Aim: Phylogenomics Stage 2
Project initiation: Aug 2021
Project lead: Matthew Barrett | Australian Tropical Herbarium / James Cook University
Arum lilies of the genus Typhonium sensu lato include about 35 species in tropical and subtropical Australia, including more than 15 undescribed species. Typhonium are examples of entrapment pollination, whereby insects are enticed to a food decoy by a scent of dead meat or rotting vegetables, hence ‘dead horse lilies’. Pollinators have been recently studied intensively, but the contribution of pollinator-driven speciation is poorly understood. The robust family tree produced by this project will allow interpretation of the contribution of pollinator specialisation to speciation. They emerge quickly from underground bulbs, flower for just a few days, and are poorly collected.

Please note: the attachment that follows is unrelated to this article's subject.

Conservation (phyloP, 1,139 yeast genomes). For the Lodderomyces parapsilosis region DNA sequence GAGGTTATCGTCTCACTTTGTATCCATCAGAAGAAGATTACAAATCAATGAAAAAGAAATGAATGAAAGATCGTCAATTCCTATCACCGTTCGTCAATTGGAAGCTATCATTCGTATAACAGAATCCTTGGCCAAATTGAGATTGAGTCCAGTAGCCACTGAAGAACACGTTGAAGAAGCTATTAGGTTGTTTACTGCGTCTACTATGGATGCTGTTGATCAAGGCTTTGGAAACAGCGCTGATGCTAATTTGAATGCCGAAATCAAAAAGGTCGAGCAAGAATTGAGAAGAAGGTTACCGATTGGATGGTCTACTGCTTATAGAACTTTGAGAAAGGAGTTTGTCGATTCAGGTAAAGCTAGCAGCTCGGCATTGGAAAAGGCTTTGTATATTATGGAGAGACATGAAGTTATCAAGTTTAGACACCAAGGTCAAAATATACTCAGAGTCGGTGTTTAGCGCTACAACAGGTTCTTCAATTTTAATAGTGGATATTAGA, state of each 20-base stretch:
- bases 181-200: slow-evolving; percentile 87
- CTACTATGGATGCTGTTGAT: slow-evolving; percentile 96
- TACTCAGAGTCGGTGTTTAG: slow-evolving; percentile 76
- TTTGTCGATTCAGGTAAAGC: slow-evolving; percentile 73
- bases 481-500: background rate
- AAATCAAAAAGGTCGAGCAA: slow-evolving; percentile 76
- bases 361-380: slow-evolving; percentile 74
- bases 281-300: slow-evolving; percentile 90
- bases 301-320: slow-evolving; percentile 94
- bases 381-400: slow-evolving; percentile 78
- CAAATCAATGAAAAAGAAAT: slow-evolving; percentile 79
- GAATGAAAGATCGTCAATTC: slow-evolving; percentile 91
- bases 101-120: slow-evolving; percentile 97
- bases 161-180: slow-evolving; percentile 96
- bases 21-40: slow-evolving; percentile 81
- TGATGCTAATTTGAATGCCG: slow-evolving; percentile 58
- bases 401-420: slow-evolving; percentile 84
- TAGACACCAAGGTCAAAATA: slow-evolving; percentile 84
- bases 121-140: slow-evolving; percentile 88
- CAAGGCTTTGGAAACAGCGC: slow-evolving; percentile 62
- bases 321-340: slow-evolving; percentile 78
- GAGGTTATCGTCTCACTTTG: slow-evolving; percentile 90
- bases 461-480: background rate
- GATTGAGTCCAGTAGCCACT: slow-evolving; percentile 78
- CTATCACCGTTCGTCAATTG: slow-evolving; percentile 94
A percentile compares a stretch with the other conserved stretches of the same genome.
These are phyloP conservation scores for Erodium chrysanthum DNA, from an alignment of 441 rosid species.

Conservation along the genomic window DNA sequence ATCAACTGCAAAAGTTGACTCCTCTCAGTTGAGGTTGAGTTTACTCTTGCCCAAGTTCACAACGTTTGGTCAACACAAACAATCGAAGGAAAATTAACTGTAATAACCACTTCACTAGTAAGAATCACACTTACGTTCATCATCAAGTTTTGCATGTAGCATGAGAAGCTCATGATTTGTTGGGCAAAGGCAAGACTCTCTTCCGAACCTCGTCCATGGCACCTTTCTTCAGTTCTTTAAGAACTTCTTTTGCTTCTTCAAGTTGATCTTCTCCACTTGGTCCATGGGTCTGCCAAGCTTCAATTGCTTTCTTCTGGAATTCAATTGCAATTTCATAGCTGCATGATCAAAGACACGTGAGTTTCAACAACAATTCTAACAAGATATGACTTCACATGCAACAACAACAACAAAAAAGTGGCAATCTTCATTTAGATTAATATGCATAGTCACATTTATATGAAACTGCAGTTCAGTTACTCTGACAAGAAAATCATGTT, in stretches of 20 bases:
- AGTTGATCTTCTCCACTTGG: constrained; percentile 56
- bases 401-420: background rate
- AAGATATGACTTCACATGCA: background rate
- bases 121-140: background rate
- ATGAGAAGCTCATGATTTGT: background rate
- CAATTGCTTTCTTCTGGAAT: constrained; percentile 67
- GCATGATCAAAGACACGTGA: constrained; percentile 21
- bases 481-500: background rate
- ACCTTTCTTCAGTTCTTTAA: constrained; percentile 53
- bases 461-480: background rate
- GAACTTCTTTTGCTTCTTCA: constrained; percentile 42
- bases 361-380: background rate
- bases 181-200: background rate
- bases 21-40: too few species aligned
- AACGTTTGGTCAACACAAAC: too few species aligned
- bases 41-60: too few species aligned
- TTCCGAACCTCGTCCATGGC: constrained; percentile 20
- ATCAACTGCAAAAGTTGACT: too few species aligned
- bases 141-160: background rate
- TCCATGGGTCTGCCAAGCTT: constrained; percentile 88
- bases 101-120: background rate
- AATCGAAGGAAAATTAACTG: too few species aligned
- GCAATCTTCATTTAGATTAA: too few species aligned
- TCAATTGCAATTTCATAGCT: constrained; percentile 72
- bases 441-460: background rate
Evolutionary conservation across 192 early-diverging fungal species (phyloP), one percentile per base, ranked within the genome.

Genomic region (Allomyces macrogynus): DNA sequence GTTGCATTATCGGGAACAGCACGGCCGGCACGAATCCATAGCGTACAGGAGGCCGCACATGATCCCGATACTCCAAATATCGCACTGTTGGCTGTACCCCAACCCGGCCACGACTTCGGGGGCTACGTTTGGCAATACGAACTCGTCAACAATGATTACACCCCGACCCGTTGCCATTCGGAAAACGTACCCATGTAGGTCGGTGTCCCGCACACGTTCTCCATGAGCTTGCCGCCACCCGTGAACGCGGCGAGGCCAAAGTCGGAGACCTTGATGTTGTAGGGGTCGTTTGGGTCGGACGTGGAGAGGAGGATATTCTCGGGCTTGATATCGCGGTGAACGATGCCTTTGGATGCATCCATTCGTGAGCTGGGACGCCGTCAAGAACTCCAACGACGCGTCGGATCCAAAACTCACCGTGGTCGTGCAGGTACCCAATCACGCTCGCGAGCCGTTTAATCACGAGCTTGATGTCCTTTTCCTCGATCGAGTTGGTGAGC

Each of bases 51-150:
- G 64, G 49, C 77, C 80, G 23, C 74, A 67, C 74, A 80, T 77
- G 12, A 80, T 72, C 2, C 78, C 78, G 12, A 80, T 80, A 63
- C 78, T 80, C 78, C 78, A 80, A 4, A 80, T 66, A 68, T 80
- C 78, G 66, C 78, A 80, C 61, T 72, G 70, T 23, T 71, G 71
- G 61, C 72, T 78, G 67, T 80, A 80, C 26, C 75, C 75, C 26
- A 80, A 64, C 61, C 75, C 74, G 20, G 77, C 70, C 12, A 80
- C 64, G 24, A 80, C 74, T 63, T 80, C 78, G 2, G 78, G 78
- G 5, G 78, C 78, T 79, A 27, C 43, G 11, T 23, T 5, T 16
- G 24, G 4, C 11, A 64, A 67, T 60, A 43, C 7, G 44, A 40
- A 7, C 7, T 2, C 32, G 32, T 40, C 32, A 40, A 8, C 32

Most Australian species are range restricted, substrate specialised and some are threatened by agriculture or development. Species frequently co-occur, new species are frequent, and identification can take years growing plants cultivation. DNA barcoding is possible, but can be confounded by occasional hybridisation, poor resolution, multiple gene-copies, and possibly polyploidy. Typhonium is one of the most critical plant groups requiring a DNA identification methodology in Australia, given the impracticality of obtaining fertile material, and economic impacts, which can be delivered by the Angiosperms353 methodology of the GAP-AATOL project.